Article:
‘March On For Voting Rights’ takes place on anniversary of MLK's 'I Have A Dream' speech

Fifty-eight years after Dr. Martin Luther King Jr. led a march on Washington, voting rights advocates across the country did the same on Saturday.

The March On for Voting Rights took place in cities across the United States Saturday in hopes of keeping Dr. King’s dream "deferred no longer." Advocates in King’s era achieved the Voting Rights Act of 1965 — which drastically improved voter access for Black Americans.

RELATED: March on Washington: Everything you need to know ahead of 58th anniversary

But in 2013’s Shelby County v. Holder, the Supreme Court stripped away provisions of the law that subjected jurisdictions with a history of egregious voting discrimination to federal oversight. Since that time, many states have enacted new laws that were once prohibited by the 1965 law.

March On for Voting Rights

From right, Reps. Al Green, D-Texas, Sheila Jackson Lee, D-Texas, Derrick Johnson, president of the NAACP, Rev. Al Sharpton, and Martin Luther King III, participate in the March On for Washington and Voting Rights to call on the Senate to pass voting

Organizers of Saturday’s march said 49 states have introduced more than 400 bills just this year that "amount to outright voter suppression." As of July 2021, 30 states had enacted nearly 20 new laws that targeted voter access.

March organizers grievances include laws that:

  • Ban ballot drop boxes and mail-in voting
  • Reduce early voting days and hours
  • Restrict who can get a mail-in ballot
  • Prohibit officials from promoting the use of mail-in ballots even when voters qualify
  • Appoint partisan election review boards
  • Criminalizing the distribution of water to voters waiting in the long lines these laws create

Organizers called these new laws a "return to the Jim Crow Era." President Joe Biden said as much in March when he referred to Georgia’s new voting laws as "Jim Crow in the 21st Century."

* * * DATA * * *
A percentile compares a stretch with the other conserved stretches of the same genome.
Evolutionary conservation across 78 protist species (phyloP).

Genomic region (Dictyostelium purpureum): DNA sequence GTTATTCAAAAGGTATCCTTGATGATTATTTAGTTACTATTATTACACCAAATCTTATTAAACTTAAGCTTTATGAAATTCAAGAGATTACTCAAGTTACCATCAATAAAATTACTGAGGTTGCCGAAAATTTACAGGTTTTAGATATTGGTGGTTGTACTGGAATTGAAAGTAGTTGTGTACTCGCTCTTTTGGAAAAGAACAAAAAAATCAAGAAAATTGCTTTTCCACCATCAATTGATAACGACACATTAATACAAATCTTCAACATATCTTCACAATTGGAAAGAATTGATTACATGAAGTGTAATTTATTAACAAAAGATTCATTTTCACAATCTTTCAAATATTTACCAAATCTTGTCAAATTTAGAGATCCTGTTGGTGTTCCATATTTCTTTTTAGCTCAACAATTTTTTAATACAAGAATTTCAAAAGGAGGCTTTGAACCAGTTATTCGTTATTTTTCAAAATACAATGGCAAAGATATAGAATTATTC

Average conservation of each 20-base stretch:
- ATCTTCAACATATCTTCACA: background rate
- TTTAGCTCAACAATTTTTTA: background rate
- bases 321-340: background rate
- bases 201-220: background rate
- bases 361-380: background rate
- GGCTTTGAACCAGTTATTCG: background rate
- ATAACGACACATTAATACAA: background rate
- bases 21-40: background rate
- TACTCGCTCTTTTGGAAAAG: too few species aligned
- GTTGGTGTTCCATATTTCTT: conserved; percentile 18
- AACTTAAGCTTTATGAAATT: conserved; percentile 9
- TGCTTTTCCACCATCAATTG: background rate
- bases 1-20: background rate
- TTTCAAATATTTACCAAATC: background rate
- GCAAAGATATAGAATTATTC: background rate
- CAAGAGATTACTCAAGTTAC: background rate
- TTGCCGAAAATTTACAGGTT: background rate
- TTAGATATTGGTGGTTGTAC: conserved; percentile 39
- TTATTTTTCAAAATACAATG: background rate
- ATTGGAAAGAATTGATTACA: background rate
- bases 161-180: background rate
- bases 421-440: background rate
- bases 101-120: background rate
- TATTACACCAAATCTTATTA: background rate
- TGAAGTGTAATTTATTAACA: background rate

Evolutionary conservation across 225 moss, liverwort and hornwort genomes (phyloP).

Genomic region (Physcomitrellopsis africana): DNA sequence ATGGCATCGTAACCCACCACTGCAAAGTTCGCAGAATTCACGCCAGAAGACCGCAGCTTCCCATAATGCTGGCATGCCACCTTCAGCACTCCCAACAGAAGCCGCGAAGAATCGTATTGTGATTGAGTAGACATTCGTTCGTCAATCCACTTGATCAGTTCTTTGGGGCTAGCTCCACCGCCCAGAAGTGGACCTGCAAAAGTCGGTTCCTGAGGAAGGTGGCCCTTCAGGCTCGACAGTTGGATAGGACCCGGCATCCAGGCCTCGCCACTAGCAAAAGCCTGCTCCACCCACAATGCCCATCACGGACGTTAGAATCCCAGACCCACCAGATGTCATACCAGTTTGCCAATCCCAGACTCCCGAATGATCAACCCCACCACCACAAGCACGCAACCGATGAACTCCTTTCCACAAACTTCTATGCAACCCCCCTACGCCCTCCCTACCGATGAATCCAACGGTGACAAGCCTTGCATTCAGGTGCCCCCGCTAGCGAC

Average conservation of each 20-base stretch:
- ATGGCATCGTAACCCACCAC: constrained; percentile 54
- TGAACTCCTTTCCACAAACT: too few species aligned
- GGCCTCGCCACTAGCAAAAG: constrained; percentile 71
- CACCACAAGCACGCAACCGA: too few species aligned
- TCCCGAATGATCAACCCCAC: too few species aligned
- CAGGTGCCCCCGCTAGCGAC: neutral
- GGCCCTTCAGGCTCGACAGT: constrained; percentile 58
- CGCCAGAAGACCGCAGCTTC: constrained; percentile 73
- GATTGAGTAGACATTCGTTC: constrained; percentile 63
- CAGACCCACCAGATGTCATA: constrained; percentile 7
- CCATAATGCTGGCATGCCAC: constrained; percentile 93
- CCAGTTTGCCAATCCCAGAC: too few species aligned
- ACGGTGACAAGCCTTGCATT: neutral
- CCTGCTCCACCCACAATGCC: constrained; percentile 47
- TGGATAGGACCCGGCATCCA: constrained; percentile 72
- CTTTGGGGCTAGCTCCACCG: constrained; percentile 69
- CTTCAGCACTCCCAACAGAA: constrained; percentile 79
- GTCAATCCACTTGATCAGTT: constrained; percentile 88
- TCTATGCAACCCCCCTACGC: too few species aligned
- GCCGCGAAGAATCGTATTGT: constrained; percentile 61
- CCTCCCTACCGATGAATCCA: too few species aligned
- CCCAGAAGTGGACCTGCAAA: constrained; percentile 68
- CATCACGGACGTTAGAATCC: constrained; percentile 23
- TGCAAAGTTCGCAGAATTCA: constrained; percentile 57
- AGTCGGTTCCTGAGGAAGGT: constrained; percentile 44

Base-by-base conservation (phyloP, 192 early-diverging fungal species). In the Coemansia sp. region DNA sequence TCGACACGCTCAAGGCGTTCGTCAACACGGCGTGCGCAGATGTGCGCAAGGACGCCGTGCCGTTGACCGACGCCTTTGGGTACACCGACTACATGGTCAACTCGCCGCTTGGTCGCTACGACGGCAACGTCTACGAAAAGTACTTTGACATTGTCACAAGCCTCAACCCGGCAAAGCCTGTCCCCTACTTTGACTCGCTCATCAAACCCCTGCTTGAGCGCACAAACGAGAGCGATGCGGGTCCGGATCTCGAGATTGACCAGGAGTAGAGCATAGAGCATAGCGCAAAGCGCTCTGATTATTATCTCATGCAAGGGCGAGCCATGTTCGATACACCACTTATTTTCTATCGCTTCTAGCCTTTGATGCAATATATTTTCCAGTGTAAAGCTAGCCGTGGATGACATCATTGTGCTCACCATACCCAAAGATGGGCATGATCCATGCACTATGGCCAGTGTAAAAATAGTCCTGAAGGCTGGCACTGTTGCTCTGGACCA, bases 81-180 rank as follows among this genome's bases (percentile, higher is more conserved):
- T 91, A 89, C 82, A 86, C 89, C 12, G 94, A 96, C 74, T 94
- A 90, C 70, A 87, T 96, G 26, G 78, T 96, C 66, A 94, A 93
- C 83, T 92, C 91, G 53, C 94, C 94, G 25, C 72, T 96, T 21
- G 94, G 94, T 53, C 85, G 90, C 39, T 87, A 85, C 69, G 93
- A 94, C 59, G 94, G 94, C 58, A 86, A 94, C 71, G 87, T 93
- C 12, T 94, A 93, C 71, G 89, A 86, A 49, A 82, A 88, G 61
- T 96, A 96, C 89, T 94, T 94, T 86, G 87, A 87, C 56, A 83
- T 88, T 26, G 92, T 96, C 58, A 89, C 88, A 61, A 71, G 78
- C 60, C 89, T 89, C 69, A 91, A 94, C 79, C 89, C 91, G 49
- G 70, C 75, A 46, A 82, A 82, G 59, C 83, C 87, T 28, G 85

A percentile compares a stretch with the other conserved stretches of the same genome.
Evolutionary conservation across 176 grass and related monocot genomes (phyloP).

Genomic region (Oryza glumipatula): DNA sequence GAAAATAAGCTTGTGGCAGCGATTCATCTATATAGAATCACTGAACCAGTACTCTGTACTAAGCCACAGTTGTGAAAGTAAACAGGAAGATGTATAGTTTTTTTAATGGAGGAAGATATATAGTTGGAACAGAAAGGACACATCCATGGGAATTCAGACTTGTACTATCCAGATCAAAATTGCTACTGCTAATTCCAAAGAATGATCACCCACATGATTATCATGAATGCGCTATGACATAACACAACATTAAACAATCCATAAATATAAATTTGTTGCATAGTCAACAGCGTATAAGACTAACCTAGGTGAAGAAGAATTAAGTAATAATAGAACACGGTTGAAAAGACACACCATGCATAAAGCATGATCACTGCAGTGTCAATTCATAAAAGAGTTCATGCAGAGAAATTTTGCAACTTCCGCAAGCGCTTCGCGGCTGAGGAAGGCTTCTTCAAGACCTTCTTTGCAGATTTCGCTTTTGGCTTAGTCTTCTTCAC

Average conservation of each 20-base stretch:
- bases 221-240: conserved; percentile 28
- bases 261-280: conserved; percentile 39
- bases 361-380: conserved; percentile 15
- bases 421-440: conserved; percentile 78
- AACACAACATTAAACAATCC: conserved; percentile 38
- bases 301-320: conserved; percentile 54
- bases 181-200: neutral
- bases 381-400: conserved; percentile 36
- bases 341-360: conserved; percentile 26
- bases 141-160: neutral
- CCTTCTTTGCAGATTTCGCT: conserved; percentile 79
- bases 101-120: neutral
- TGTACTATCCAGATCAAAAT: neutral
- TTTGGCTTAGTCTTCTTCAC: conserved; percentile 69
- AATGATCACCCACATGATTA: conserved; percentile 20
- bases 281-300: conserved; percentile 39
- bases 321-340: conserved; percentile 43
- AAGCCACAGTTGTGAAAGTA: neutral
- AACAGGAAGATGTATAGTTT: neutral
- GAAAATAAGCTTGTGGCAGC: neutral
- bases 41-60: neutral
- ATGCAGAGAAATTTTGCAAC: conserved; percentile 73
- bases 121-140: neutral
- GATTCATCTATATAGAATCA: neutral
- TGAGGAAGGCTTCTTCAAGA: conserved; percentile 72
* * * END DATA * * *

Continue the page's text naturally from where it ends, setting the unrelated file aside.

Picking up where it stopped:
RELATED: Biden calls new Georgia election law 'Jim Crow in the 21st century'

"It must end," Biden said in a statement. "We have a moral and Constitutional obligation to act. I once again urge Congress to pass the For the People Act and the John Lewis Voting Rights Advancement Act to make it easier for all eligible Americans access the ballot box and prevent attacks on the sacred right to vote."

Proponents of the new voting laws say they reduce the likelihood of election fraud and promote voter access. 

The For the People Act has been the top voting rights priority for the Democrats since the 117th Congress began its term in January — earning the Designation H.R. 1.

The act would expand voting rights, change campaign finance laws to limit the influence of money in politics, enact new ethics rules for federal officials and prohibit partisan gerrymandering, which is currently only banned when conducted along racial lines.

The Washington Post reports the John Lewis Voting Rights Advancement Act, H.R. 4, would make a pathway to challenge new voter laws in courts — especially if the new law infringes on minority voting rights.

Among other changes, the act would expand federal oversight into redistricting, voter ID requirements, alterations to multilingual voting materials, changes to precinct location and changes to how voter rolls are purged.

March organizers consider the passage of both acts as goals of Saturday’s event. They both have passed in the House this year.

RELATED: House passes John Lewis voting rights bill

H.R.1 passed in March by a vote of 220-210 and H.R.4 passed this week by a vote of 219-212.

Even so, H.R. 1 stalled in the Senate when it failed to gain enough support to end the filibuster. And despite overwhelming Democratic support for its passage, Sen. Joe Manchin, D-W.V., said he would not support it.

RELATED: For the People Act: Voting rights bill fails to advance in Senate

Manchin told the Charleston Gazette-Mail the bill was too partisan. He has, however, offered support for H.R.4.

But even with his support, Democrats won't have the 60 votes required to break the filibuster should the chamber vote along party lines.

Prominent Republicans, who have criticized the Democratic proposals as a power grab, say they aren’t opposed to election laws that expand voter access. And many of them support proposals to build trust among Americans who believe, albeit falsely, that the last presidential election was stolen from former President Donald Trump and other GOP candidates due to widespread voter fraud.

This story was reported from Atlanta. The Associated Press contributed to this report.